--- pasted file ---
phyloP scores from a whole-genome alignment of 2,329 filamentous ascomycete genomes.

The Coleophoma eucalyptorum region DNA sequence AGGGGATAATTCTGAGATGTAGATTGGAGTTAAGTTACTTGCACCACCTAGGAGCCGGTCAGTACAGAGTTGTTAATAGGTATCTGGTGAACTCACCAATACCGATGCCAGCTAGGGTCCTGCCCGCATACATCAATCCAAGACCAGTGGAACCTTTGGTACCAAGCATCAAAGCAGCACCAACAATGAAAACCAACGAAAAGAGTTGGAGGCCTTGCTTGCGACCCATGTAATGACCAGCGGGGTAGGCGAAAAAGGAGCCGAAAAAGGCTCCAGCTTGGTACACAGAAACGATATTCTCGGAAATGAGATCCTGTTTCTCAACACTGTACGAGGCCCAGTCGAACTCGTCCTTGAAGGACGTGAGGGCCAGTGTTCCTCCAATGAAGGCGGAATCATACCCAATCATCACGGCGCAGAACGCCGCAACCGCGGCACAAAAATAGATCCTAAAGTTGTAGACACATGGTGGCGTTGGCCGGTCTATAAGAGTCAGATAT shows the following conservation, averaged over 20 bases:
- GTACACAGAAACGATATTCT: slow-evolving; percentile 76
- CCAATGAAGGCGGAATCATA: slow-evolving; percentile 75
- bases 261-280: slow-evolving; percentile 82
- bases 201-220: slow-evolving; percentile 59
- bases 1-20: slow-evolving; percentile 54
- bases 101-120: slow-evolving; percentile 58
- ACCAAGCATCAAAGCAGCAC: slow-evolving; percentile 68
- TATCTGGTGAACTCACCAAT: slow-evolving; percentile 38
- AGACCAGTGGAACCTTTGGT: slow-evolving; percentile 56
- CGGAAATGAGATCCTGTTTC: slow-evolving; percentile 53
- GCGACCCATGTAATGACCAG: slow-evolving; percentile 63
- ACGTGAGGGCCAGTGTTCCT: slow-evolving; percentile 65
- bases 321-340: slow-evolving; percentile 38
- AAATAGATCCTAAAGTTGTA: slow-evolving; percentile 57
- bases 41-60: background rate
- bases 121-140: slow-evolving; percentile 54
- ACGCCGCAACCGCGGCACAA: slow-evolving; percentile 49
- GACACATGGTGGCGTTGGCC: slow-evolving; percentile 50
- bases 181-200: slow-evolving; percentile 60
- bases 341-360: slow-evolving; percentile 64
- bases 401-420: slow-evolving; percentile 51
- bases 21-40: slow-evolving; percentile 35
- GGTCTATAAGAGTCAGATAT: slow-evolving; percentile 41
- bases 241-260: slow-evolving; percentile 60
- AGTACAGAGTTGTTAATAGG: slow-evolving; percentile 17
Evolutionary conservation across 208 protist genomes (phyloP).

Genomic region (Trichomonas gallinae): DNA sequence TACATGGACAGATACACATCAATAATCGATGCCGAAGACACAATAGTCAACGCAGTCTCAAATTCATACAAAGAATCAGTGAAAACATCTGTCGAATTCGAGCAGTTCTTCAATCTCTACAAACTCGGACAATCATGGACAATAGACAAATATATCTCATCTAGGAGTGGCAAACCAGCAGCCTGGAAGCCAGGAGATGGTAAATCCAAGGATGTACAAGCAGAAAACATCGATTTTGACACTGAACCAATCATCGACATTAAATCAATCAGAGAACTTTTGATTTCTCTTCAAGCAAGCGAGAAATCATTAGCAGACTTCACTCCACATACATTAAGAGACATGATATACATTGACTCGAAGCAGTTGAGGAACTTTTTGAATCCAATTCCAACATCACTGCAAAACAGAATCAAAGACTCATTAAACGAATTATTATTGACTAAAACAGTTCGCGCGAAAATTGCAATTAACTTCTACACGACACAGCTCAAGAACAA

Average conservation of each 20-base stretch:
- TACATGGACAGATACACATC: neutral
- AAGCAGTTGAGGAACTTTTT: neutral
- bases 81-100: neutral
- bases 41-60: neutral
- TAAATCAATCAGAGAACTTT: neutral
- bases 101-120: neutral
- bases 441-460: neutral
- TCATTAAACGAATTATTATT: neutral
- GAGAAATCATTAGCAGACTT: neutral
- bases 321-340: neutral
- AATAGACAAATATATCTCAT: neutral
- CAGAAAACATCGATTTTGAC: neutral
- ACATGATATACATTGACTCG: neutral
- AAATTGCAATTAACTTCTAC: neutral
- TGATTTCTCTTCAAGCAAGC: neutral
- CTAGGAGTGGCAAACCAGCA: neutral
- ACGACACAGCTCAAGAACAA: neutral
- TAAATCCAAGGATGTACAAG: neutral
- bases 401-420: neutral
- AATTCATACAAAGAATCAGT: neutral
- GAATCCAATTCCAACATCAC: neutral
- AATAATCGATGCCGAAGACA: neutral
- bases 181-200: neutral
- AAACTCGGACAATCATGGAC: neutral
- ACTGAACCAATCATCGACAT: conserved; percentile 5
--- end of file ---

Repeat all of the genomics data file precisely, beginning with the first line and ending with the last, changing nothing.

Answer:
phyloP scores from a whole-genome alignment of 2,329 filamentous ascomycete genomes.

The Coleophoma eucalyptorum region DNA sequence AGGGGATAATTCTGAGATGTAGATTGGAGTTAAGTTACTTGCACCACCTAGGAGCCGGTCAGTACAGAGTTGTTAATAGGTATCTGGTGAACTCACCAATACCGATGCCAGCTAGGGTCCTGCCCGCATACATCAATCCAAGACCAGTGGAACCTTTGGTACCAAGCATCAAAGCAGCACCAACAATGAAAACCAACGAAAAGAGTTGGAGGCCTTGCTTGCGACCCATGTAATGACCAGCGGGGTAGGCGAAAAAGGAGCCGAAAAAGGCTCCAGCTTGGTACACAGAAACGATATTCTCGGAAATGAGATCCTGTTTCTCAACACTGTACGAGGCCCAGTCGAACTCGTCCTTGAAGGACGTGAGGGCCAGTGTTCCTCCAATGAAGGCGGAATCATACCCAATCATCACGGCGCAGAACGCCGCAACCGCGGCACAAAAATAGATCCTAAAGTTGTAGACACATGGTGGCGTTGGCCGGTCTATAAGAGTCAGATAT shows the following conservation, averaged over 20 bases:
- GTACACAGAAACGATATTCT: slow-evolving; percentile 76
- CCAATGAAGGCGGAATCATA: slow-evolving; percentile 75
- bases 261-280: slow-evolving; percentile 82
- bases 201-220: slow-evolving; percentile 59
- bases 1-20: slow-evolving; percentile 54
- bases 101-120: slow-evolving; percentile 58
- ACCAAGCATCAAAGCAGCAC: slow-evolving; percentile 68
- TATCTGGTGAACTCACCAAT: slow-evolving; percentile 38
- AGACCAGTGGAACCTTTGGT: slow-evolving; percentile 56
- CGGAAATGAGATCCTGTTTC: slow-evolving; percentile 53
- GCGACCCATGTAATGACCAG: slow-evolving; percentile 63
- ACGTGAGGGCCAGTGTTCCT: slow-evolving; percentile 65
- bases 321-340: slow-evolving; percentile 38
- AAATAGATCCTAAAGTTGTA: slow-evolving; percentile 57
- bases 41-60: background rate
- bases 121-140: slow-evolving; percentile 54
- ACGCCGCAACCGCGGCACAA: slow-evolving; percentile 49
- GACACATGGTGGCGTTGGCC: slow-evolving; percentile 50
- bases 181-200: slow-evolving; percentile 60
- bases 341-360: slow-evolving; percentile 64
- bases 401-420: slow-evolving; percentile 51
- bases 21-40: slow-evolving; percentile 35
- GGTCTATAAGAGTCAGATAT: slow-evolving; percentile 41
- bases 241-260: slow-evolving; percentile 60
- AGTACAGAGTTGTTAATAGG: slow-evolving; percentile 17
Evolutionary conservation across 208 protist genomes (phyloP).

Genomic region (Trichomonas gallinae): DNA sequence TACATGGACAGATACACATCAATAATCGATGCCGAAGACACAATAGTCAACGCAGTCTCAAATTCATACAAAGAATCAGTGAAAACATCTGTCGAATTCGAGCAGTTCTTCAATCTCTACAAACTCGGACAATCATGGACAATAGACAAATATATCTCATCTAGGAGTGGCAAACCAGCAGCCTGGAAGCCAGGAGATGGTAAATCCAAGGATGTACAAGCAGAAAACATCGATTTTGACACTGAACCAATCATCGACATTAAATCAATCAGAGAACTTTTGATTTCTCTTCAAGCAAGCGAGAAATCATTAGCAGACTTCACTCCACATACATTAAGAGACATGATATACATTGACTCGAAGCAGTTGAGGAACTTTTTGAATCCAATTCCAACATCACTGCAAAACAGAATCAAAGACTCATTAAACGAATTATTATTGACTAAAACAGTTCGCGCGAAAATTGCAATTAACTTCTACACGACACAGCTCAAGAACAA

Average conservation of each 20-base stretch:
- TACATGGACAGATACACATC: neutral
- AAGCAGTTGAGGAACTTTTT: neutral
- bases 81-100: neutral
- bases 41-60: neutral
- TAAATCAATCAGAGAACTTT: neutral
- bases 101-120: neutral
- bases 441-460: neutral
- TCATTAAACGAATTATTATT: neutral
- GAGAAATCATTAGCAGACTT: neutral
- bases 321-340: neutral
- AATAGACAAATATATCTCAT: neutral
- CAGAAAACATCGATTTTGAC: neutral
- ACATGATATACATTGACTCG: neutral
- AAATTGCAATTAACTTCTAC: neutral
- TGATTTCTCTTCAAGCAAGC: neutral
- CTAGGAGTGGCAAACCAGCA: neutral
- ACGACACAGCTCAAGAACAA: neutral
- TAAATCCAAGGATGTACAAG: neutral
- bases 401-420: neutral
- AATTCATACAAAGAATCAGT: neutral
- GAATCCAATTCCAACATCAC: neutral
- AATAATCGATGCCGAAGACA: neutral
- bases 181-200: neutral
- AAACTCGGACAATCATGGAC: neutral
- ACTGAACCAATCATCGACAT: conserved; percentile 5